This dissertation provides a new edition of the Mirror to Devout People, which survives in two manuscripts: Notre Dame, Indiana, University of Notre Dame, MS 67 (ND) and Cambridge, University Library, MS Gg.1.6 ©. Two previous editions of this text were completed as unpublished dissertations. Bridget Ann WilsherÌøåÀås 1956 University of London dissertation uses C as a base text and ND to fill in a lacuna; major variations in ND are noted. John Patrick Banks 1959 Fordham dissertation uses ND as the base text; major variations in ND are noted. In 1973, a partial edition edited by James Hogg was published as part of the Analecta Cartusiana series; it lacks the last one-third of the text. The present edition provides a full record of all variant readings in both manuscripts. Based on ND, it uses C to correct errors in sense and syntax, and also uses the sources to identify original readings. A glossary, which contains words that are not easily recognizable to readers of modern English, is included, as well as a complete glossary of all proper names. The full explanatory and textual notes identify for the first time almost all Latin and Middle English sources for the Mirror. The introduction to the edition provides descriptions of both manuscripts and an overview of the ownership and circulation of the Mirror.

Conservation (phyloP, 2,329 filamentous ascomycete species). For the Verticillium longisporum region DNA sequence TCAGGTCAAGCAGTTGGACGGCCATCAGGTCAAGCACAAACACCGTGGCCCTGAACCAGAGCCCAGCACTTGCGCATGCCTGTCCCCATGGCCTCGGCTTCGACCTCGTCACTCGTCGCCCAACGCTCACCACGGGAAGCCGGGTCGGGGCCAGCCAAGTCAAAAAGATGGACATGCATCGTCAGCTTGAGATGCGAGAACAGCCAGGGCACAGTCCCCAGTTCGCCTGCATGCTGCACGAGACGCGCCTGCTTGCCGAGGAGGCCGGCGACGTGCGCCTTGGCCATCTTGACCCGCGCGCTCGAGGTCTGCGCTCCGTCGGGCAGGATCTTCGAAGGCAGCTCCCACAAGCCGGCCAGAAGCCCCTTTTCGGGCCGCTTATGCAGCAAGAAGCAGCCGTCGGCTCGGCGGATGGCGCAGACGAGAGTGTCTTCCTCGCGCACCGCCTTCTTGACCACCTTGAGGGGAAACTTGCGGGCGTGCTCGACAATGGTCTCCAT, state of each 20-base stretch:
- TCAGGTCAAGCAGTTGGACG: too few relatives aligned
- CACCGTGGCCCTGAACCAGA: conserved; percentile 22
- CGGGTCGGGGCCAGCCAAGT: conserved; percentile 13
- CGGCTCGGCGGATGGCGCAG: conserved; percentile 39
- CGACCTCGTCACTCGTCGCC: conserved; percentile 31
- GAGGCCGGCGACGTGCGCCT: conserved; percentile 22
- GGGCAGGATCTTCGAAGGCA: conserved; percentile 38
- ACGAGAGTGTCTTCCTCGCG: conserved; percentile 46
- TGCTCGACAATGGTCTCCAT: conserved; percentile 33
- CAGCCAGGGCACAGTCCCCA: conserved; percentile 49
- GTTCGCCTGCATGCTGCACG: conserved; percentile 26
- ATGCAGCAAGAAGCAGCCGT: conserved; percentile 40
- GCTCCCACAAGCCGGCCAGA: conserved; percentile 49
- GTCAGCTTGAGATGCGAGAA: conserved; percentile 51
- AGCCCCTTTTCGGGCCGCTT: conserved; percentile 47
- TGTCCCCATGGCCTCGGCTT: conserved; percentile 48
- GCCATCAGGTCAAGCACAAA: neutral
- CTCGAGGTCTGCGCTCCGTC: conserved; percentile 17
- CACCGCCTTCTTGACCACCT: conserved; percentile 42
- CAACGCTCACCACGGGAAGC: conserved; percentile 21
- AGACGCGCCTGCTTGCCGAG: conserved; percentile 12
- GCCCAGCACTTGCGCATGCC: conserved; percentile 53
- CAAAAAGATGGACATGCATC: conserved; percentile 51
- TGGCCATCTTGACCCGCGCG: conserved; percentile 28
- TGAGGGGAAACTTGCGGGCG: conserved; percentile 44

The author of the Mirror was a Carthusian, probably of the London abbey of Sheen and the female religious for whom the work was composed was probably a Bridgittine nun at the neighboring house of Syon Abbey. ND seems to have been commissioned for a secular family, John Scrope, Fourth Baron of Masham and his wife Elizabeth. The original address to a Bridgittine nun of Syon Abbey is thus transformed into an address to a pious laywoman. Appropriate to its female audience, it draws on the works of ÌøåÀåapproued women,ÌøåÀå_ such as Bridget of Sweden, Catherine of Siena, and Mechtild of Hackeborn. As a result, the Mirror to Devout People provides important insights into the production of religious writing in fifteenth-century England and its transmission into secular ownership.